Art's sweet relationship with the brain and body makes a trip to the museum worth it.
There's no doubt that art has helped shape society. We build galleries that host priceless creations from the world's best talent. People all over the world are familiar with famous paintings such as the "Mona Lisa," and everything from architecture to fashion falls within the realm of art. But beyond simply appreciating the craft and enriching our lives, can science measure the effect art has on us?
Yes, yes it can. Art can do the brain and body some real good, beyond equipping you with dinner party talking points. Here's the breakdown:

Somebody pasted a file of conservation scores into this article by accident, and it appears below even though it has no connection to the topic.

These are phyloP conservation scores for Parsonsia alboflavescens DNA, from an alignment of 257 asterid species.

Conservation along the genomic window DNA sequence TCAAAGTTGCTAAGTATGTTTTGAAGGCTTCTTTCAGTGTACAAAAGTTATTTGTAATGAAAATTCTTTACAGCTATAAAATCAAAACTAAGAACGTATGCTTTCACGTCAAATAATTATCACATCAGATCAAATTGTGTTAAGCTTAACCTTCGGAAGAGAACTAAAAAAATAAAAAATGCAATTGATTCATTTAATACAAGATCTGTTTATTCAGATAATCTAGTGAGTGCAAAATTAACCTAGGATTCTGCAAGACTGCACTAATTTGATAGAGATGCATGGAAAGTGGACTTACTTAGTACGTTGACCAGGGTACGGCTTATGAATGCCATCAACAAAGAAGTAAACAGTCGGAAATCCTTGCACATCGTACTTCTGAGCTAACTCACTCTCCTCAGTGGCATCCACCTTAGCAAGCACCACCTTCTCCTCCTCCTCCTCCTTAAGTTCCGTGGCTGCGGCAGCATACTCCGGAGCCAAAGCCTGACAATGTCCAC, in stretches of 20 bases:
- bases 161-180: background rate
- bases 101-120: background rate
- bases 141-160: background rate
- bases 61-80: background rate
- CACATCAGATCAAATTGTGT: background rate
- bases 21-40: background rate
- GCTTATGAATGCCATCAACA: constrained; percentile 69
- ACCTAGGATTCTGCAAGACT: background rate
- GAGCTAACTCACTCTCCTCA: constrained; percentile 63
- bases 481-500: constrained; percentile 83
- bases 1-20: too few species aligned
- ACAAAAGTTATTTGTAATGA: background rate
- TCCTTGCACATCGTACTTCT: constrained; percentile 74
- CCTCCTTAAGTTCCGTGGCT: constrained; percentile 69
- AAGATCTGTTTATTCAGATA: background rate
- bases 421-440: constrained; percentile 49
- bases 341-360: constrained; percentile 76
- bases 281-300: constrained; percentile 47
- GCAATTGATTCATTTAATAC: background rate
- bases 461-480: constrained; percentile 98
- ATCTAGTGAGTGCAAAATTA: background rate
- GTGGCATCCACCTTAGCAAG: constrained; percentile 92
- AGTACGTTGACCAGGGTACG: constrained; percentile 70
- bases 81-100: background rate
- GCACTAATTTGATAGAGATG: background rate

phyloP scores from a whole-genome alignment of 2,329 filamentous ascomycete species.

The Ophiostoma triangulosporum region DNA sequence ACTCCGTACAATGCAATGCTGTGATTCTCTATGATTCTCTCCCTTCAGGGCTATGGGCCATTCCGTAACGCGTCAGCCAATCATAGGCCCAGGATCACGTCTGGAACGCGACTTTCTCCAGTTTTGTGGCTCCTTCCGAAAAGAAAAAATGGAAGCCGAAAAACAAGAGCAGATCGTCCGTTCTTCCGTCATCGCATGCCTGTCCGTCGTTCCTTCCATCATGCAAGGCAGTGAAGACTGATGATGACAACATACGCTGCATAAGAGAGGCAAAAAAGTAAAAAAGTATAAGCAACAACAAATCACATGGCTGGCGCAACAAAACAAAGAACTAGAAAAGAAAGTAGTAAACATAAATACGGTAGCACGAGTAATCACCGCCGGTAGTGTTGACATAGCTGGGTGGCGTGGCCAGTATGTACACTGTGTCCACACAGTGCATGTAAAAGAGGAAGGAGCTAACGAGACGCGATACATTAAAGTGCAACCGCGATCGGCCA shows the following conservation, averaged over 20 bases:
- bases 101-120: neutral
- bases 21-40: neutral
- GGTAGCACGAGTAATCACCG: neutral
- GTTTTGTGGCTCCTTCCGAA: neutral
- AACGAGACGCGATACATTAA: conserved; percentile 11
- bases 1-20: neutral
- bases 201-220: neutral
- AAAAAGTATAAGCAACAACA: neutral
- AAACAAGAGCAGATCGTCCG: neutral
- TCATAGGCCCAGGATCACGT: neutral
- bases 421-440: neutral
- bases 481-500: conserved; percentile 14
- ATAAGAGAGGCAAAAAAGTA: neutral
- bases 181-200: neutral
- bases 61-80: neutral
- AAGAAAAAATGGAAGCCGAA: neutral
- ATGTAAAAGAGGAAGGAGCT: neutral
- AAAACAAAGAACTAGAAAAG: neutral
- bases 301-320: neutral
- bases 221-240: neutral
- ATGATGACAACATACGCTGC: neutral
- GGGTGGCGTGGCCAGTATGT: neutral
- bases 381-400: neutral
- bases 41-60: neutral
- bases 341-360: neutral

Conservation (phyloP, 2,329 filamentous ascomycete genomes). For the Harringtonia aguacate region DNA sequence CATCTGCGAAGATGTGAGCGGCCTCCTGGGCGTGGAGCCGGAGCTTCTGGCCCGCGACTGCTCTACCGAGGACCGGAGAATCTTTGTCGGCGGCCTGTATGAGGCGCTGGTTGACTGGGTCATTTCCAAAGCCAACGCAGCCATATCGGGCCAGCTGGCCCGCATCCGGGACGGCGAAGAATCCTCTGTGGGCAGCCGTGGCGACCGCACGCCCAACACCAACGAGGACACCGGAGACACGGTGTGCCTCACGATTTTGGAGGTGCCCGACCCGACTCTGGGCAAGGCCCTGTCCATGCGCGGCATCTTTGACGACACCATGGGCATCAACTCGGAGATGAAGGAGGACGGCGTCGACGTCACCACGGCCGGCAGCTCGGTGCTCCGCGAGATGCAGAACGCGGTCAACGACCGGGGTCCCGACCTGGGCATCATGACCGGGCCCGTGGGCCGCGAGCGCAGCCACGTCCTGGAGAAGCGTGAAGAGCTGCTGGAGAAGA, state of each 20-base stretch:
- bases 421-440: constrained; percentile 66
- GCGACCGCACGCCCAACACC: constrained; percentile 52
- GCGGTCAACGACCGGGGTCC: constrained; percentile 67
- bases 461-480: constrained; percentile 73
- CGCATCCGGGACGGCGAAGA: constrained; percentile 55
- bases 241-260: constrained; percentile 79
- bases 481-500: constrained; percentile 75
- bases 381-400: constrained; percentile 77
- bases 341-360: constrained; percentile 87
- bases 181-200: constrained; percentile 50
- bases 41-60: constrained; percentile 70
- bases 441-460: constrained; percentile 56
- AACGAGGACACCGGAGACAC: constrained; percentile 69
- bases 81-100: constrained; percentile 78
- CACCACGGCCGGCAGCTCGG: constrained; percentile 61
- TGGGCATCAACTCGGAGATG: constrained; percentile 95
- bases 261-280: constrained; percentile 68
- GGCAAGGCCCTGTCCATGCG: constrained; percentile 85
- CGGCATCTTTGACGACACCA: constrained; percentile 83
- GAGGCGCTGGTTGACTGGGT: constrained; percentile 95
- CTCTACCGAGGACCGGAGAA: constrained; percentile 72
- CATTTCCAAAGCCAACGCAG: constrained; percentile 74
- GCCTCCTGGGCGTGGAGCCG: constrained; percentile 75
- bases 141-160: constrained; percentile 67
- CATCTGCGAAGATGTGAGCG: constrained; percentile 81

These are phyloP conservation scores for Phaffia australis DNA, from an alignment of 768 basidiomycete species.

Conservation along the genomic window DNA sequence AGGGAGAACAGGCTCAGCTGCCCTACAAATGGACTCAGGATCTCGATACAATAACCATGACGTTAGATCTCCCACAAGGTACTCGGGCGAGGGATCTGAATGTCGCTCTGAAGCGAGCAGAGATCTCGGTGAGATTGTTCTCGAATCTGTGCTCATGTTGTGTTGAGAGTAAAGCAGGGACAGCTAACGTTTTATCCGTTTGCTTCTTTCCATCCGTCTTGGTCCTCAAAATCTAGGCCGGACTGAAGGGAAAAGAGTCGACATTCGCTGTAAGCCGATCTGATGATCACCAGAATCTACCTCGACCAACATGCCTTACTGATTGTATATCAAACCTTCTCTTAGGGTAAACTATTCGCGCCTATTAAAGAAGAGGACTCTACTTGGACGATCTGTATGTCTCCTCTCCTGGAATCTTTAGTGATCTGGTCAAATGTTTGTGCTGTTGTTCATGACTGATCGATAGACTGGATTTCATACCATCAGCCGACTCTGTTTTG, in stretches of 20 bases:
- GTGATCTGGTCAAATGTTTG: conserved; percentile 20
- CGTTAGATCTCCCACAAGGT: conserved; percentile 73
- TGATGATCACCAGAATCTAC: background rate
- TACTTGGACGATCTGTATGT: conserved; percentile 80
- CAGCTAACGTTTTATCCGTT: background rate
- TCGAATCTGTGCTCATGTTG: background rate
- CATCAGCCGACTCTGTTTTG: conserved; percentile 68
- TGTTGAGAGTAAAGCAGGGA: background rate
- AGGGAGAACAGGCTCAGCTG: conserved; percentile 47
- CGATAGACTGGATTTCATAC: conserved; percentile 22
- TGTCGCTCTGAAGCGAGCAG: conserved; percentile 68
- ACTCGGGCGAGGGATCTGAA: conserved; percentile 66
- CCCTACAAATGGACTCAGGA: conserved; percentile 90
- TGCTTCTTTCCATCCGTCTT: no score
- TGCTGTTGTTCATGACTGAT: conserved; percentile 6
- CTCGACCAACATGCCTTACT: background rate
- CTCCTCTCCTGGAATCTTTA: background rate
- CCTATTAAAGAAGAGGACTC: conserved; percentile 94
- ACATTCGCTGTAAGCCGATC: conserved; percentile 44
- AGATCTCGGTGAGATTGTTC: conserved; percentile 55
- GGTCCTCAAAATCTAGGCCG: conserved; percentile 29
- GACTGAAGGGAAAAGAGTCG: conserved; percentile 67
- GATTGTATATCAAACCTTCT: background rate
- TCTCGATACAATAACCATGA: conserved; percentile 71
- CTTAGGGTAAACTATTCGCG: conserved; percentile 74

Experiencing art decreases stress levels.
A study from the University of Westminster found that participants' stress levels decreased after a lunchtime visit to an art gallery. Participants self-reported their stress levels before entering the gallery and then spent 35 minutes exploring the space in any way they wanted. Upon exiting, they expressed being less stressed. Furthermore, they also had lower concentrations of cortisol, commonly known as the stress hormone.
The catch? There was only a decrease in cortisol levels if the visitor came in with relatively high levels. But considering how many of us…